(Director unknown)

Why: Back in time we go, near thirty odd years. Proof that break-neck animation is not essential to a darn fine duel. In this Filmation classic, we have the first season finale culminating in a showdown between the dashing Flash Gordon and Mongo’s mighty tyrant – and uncanny Skeletor impersonator – Ming the Merciless.

It may lack the sparkle of contemporary animation, but as duels go, you can’t beat the sheer iconic nature of Earth Champion Flash Gordon taking on ruler of the universe, Ming the Merciless in a fight involving swords, guns and the occasionally hurled piece of rubble.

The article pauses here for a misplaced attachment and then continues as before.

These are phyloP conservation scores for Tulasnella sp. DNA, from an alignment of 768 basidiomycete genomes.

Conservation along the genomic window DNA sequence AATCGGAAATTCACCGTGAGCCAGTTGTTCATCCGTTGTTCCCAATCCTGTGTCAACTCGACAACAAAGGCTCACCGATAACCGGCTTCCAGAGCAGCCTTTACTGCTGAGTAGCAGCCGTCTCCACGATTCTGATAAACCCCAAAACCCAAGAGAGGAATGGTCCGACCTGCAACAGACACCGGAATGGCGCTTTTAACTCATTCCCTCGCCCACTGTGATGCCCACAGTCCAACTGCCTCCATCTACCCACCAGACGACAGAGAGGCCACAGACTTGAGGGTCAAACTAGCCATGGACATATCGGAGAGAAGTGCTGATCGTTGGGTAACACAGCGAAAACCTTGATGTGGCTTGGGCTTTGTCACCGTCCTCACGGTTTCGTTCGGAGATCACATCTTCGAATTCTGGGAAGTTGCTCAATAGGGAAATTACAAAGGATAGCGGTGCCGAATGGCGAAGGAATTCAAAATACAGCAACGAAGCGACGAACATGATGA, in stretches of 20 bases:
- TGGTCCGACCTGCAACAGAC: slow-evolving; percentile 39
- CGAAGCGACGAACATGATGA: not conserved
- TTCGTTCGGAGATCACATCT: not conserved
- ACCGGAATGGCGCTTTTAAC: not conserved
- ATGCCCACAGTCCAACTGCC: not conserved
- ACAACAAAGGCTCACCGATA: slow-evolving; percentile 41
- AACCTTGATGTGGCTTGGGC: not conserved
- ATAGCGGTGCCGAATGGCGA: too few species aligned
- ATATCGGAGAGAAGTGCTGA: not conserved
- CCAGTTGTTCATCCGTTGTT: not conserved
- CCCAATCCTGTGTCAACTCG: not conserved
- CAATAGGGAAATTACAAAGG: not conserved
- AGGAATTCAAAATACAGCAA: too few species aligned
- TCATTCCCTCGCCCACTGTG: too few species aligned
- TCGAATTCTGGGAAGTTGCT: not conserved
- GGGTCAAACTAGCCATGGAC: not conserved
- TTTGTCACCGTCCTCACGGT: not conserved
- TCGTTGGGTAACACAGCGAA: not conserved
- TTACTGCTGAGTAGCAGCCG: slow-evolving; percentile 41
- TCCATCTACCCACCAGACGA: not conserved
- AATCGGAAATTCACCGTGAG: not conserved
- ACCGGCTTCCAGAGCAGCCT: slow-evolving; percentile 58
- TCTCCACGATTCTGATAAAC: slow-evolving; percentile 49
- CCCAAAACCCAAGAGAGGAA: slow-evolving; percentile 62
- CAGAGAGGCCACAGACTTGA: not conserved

The rest of the cast can only watch on in awe as the duel has Flash and Ming scaling walls, swashbuckling across balconies, and parrying atop dizzying towers — enemies and friends united in the sheer sweepstakes potential of the moment. With a solid storyboard, effective pacing and a trumpeting score, the mood is captured succinctly and a fight for the universe makes this a duel a must. It may lack the slick edge of some of the other entries, but it makes up for animated shortcomings in classic dignity.

Anakin Skywalker vs. Asajj Ventress
Star Wars: Clone Wars: “Chapters 17-19” (2003)
Directed by Genndy Tartakovsky

Why: Well, I can’t honestly say it’s the lightsabers. After six films of the blighters they seem as common as dish mops.

= https://www.toonzone.net/news/images/2008-06/TZThrowdown/Duels/CloneWars02.jpg